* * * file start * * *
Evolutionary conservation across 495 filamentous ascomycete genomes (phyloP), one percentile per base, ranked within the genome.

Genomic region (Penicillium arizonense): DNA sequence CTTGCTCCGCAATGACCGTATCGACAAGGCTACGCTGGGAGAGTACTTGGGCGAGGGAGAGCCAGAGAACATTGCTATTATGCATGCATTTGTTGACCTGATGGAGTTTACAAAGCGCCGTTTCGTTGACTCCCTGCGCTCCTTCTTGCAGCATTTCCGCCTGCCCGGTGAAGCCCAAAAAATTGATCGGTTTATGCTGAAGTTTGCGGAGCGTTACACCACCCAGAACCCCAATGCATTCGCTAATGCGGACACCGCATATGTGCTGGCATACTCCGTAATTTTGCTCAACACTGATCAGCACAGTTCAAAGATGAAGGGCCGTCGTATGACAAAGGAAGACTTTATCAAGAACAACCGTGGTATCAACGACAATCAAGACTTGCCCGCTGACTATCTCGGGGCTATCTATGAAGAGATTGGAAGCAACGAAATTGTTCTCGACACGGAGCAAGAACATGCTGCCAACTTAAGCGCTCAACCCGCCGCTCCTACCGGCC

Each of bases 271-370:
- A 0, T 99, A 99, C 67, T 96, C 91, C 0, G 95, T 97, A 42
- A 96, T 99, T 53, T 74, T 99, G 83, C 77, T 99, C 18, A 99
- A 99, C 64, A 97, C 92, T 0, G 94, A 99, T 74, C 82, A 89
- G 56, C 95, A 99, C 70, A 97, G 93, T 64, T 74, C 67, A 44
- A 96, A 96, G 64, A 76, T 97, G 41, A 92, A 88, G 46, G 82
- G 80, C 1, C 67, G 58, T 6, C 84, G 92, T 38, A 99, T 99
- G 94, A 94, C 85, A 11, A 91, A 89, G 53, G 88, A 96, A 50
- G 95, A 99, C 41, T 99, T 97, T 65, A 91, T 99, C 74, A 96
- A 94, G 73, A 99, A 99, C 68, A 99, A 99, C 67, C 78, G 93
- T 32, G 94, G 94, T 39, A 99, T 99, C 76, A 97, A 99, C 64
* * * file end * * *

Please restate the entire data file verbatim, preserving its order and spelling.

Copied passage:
Evolutionary conservation across 495 filamentous ascomycete genomes (phyloP), one percentile per base, ranked within the genome.

Genomic region (Penicillium arizonense): DNA sequence CTTGCTCCGCAATGACCGTATCGACAAGGCTACGCTGGGAGAGTACTTGGGCGAGGGAGAGCCAGAGAACATTGCTATTATGCATGCATTTGTTGACCTGATGGAGTTTACAAAGCGCCGTTTCGTTGACTCCCTGCGCTCCTTCTTGCAGCATTTCCGCCTGCCCGGTGAAGCCCAAAAAATTGATCGGTTTATGCTGAAGTTTGCGGAGCGTTACACCACCCAGAACCCCAATGCATTCGCTAATGCGGACACCGCATATGTGCTGGCATACTCCGTAATTTTGCTCAACACTGATCAGCACAGTTCAAAGATGAAGGGCCGTCGTATGACAAAGGAAGACTTTATCAAGAACAACCGTGGTATCAACGACAATCAAGACTTGCCCGCTGACTATCTCGGGGCTATCTATGAAGAGATTGGAAGCAACGAAATTGTTCTCGACACGGAGCAAGAACATGCTGCCAACTTAAGCGCTCAACCCGCCGCTCCTACCGGCC

Each of bases 271-370:
- A 0, T 99, A 99, C 67, T 96, C 91, C 0, G 95, T 97, A 42
- A 96, T 99, T 53, T 74, T 99, G 83, C 77, T 99, C 18, A 99
- A 99, C 64, A 97, C 92, T 0, G 94, A 99, T 74, C 82, A 89
- G 56, C 95, A 99, C 70, A 97, G 93, T 64, T 74, C 67, A 44
- A 96, A 96, G 64, A 76, T 97, G 41, A 92, A 88, G 46, G 82
- G 80, C 1, C 67, G 58, T 6, C 84, G 92, T 38, A 99, T 99
- G 94, A 94, C 85, A 11, A 91, A 89, G 53, G 88, A 96, A 50
- G 95, A 99, C 41, T 99, T 97, T 65, A 91, T 99, C 74, A 96
- A 94, G 73, A 99, A 99, C 68, A 99, A 99, C 67, C 78, G 93
- T 32, G 94, G 94, T 39, A 99, T 99, C 76, A 97, A 99, C 64